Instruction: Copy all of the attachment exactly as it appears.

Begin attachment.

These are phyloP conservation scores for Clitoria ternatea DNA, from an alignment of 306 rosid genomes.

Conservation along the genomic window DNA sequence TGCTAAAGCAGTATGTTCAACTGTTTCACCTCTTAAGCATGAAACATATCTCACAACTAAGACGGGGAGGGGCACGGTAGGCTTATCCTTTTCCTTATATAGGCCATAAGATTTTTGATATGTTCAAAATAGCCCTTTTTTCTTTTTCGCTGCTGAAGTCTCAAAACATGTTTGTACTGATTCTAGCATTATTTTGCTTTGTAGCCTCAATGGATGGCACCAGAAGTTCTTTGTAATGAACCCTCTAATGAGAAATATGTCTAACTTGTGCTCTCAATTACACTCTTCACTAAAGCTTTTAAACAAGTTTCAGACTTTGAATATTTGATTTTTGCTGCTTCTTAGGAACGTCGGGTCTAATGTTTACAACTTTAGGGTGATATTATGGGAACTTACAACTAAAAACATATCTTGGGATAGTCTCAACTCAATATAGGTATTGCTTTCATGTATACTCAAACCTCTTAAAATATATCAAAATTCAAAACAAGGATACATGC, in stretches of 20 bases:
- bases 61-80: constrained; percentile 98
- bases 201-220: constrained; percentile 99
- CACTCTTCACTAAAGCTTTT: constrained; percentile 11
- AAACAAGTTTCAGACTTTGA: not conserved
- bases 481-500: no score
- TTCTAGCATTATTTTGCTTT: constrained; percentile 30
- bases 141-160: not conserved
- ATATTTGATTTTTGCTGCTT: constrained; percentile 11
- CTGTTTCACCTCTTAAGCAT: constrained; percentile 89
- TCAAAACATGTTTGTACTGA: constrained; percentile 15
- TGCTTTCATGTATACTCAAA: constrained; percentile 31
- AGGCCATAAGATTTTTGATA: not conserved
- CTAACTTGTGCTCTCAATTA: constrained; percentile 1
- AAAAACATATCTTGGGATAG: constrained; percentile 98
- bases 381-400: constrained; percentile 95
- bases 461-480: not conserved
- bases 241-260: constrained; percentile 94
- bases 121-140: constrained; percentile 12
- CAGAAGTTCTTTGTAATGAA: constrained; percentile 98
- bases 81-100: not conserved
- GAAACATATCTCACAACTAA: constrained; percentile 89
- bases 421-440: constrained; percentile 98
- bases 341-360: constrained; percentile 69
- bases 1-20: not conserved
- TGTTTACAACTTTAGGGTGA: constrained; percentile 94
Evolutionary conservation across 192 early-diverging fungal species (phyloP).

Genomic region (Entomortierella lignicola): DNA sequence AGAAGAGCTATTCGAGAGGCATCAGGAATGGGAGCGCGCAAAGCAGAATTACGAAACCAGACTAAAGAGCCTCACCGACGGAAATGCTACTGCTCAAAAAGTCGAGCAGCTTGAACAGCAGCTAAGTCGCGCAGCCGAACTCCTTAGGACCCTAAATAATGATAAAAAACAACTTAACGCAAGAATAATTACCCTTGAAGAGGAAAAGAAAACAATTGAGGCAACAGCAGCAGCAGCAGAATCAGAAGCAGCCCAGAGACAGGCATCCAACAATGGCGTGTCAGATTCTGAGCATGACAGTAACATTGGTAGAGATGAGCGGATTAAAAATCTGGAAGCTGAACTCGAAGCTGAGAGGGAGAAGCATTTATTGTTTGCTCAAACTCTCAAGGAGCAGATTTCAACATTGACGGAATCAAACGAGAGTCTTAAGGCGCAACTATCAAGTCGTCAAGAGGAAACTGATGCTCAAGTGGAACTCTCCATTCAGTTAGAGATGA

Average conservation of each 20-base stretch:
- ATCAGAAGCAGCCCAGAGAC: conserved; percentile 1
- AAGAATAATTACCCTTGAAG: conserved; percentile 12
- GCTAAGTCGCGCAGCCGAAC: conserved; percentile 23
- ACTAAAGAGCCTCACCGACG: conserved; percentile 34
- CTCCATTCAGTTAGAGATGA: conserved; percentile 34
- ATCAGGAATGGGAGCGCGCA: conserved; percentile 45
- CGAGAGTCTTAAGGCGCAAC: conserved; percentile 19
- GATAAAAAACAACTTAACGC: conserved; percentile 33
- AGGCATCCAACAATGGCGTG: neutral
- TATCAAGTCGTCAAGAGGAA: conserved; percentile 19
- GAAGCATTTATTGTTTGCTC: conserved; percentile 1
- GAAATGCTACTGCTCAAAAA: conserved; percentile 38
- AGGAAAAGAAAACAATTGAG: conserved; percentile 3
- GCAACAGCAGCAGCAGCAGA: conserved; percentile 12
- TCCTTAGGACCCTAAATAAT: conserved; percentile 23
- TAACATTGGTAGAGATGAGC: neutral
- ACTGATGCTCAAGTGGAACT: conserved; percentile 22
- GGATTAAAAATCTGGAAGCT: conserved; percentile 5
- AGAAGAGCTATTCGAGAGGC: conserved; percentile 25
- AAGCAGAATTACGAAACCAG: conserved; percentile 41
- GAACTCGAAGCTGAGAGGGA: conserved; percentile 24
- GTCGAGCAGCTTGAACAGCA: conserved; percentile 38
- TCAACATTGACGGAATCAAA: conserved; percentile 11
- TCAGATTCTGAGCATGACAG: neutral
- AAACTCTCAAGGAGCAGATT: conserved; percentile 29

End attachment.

These are phyloP conservation scores for Clitoria ternatea DNA, from an alignment of 306 rosid genomes.

Conservation along the genomic window DNA sequence TGCTAAAGCAGTATGTTCAACTGTTTCACCTCTTAAGCATGAAACATATCTCACAACTAAGACGGGGAGGGGCACGGTAGGCTTATCCTTTTCCTTATATAGGCCATAAGATTTTTGATATGTTCAAAATAGCCCTTTTTTCTTTTTCGCTGCTGAAGTCTCAAAACATGTTTGTACTGATTCTAGCATTATTTTGCTTTGTAGCCTCAATGGATGGCACCAGAAGTTCTTTGTAATGAACCCTCTAATGAGAAATATGTCTAACTTGTGCTCTCAATTACACTCTTCACTAAAGCTTTTAAACAAGTTTCAGACTTTGAATATTTGATTTTTGCTGCTTCTTAGGAACGTCGGGTCTAATGTTTACAACTTTAGGGTGATATTATGGGAACTTACAACTAAAAACATATCTTGGGATAGTCTCAACTCAATATAGGTATTGCTTTCATGTATACTCAAACCTCTTAAAATATATCAAAATTCAAAACAAGGATACATGC, in stretches of 20 bases:
- bases 61-80: constrained; percentile 98
- bases 201-220: constrained; percentile 99
- CACTCTTCACTAAAGCTTTT: constrained; percentile 11
- AAACAAGTTTCAGACTTTGA: not conserved
- bases 481-500: no score
- TTCTAGCATTATTTTGCTTT: constrained; percentile 30
- bases 141-160: not conserved
- ATATTTGATTTTTGCTGCTT: constrained; percentile 11
- CTGTTTCACCTCTTAAGCAT: constrained; percentile 89
- TCAAAACATGTTTGTACTGA: constrained; percentile 15
- TGCTTTCATGTATACTCAAA: constrained; percentile 31
- AGGCCATAAGATTTTTGATA: not conserved
- CTAACTTGTGCTCTCAATTA: constrained; percentile 1
- AAAAACATATCTTGGGATAG: constrained; percentile 98
- bases 381-400: constrained; percentile 95
- bases 461-480: not conserved
- bases 241-260: constrained; percentile 94
- bases 121-140: constrained; percentile 12
- CAGAAGTTCTTTGTAATGAA: constrained; percentile 98
- bases 81-100: not conserved
- GAAACATATCTCACAACTAA: constrained; percentile 89
- bases 421-440: constrained; percentile 98
- bases 341-360: constrained; percentile 69
- bases 1-20: not conserved
- TGTTTACAACTTTAGGGTGA: constrained; percentile 94
Evolutionary conservation across 192 early-diverging fungal species (phyloP).

Genomic region (Entomortierella lignicola): DNA sequence AGAAGAGCTATTCGAGAGGCATCAGGAATGGGAGCGCGCAAAGCAGAATTACGAAACCAGACTAAAGAGCCTCACCGACGGAAATGCTACTGCTCAAAAAGTCGAGCAGCTTGAACAGCAGCTAAGTCGCGCAGCCGAACTCCTTAGGACCCTAAATAATGATAAAAAACAACTTAACGCAAGAATAATTACCCTTGAAGAGGAAAAGAAAACAATTGAGGCAACAGCAGCAGCAGCAGAATCAGAAGCAGCCCAGAGACAGGCATCCAACAATGGCGTGTCAGATTCTGAGCATGACAGTAACATTGGTAGAGATGAGCGGATTAAAAATCTGGAAGCTGAACTCGAAGCTGAGAGGGAGAAGCATTTATTGTTTGCTCAAACTCTCAAGGAGCAGATTTCAACATTGACGGAATCAAACGAGAGTCTTAAGGCGCAACTATCAAGTCGTCAAGAGGAAACTGATGCTCAAGTGGAACTCTCCATTCAGTTAGAGATGA

Average conservation of each 20-base stretch:
- ATCAGAAGCAGCCCAGAGAC: conserved; percentile 1
- AAGAATAATTACCCTTGAAG: conserved; percentile 12
- GCTAAGTCGCGCAGCCGAAC: conserved; percentile 23
- ACTAAAGAGCCTCACCGACG: conserved; percentile 34
- CTCCATTCAGTTAGAGATGA: conserved; percentile 34
- ATCAGGAATGGGAGCGCGCA: conserved; percentile 45
- CGAGAGTCTTAAGGCGCAAC: conserved; percentile 19
- GATAAAAAACAACTTAACGC: conserved; percentile 33
- AGGCATCCAACAATGGCGTG: neutral
- TATCAAGTCGTCAAGAGGAA: conserved; percentile 19
- GAAGCATTTATTGTTTGCTC: conserved; percentile 1
- GAAATGCTACTGCTCAAAAA: conserved; percentile 38
- AGGAAAAGAAAACAATTGAG: conserved; percentile 3
- GCAACAGCAGCAGCAGCAGA: conserved; percentile 12
- TCCTTAGGACCCTAAATAAT: conserved; percentile 23
- TAACATTGGTAGAGATGAGC: neutral
- ACTGATGCTCAAGTGGAACT: conserved; percentile 22
- GGATTAAAAATCTGGAAGCT: conserved; percentile 5
- AGAAGAGCTATTCGAGAGGC: conserved; percentile 25
- AAGCAGAATTACGAAACCAG: conserved; percentile 41
- GAACTCGAAGCTGAGAGGGA: conserved; percentile 24
- GTCGAGCAGCTTGAACAGCA: conserved; percentile 38
- TCAACATTGACGGAATCAAA: conserved; percentile 11
- TCAGATTCTGAGCATGACAG: neutral
- AAACTCTCAAGGAGCAGATT: conserved; percentile 29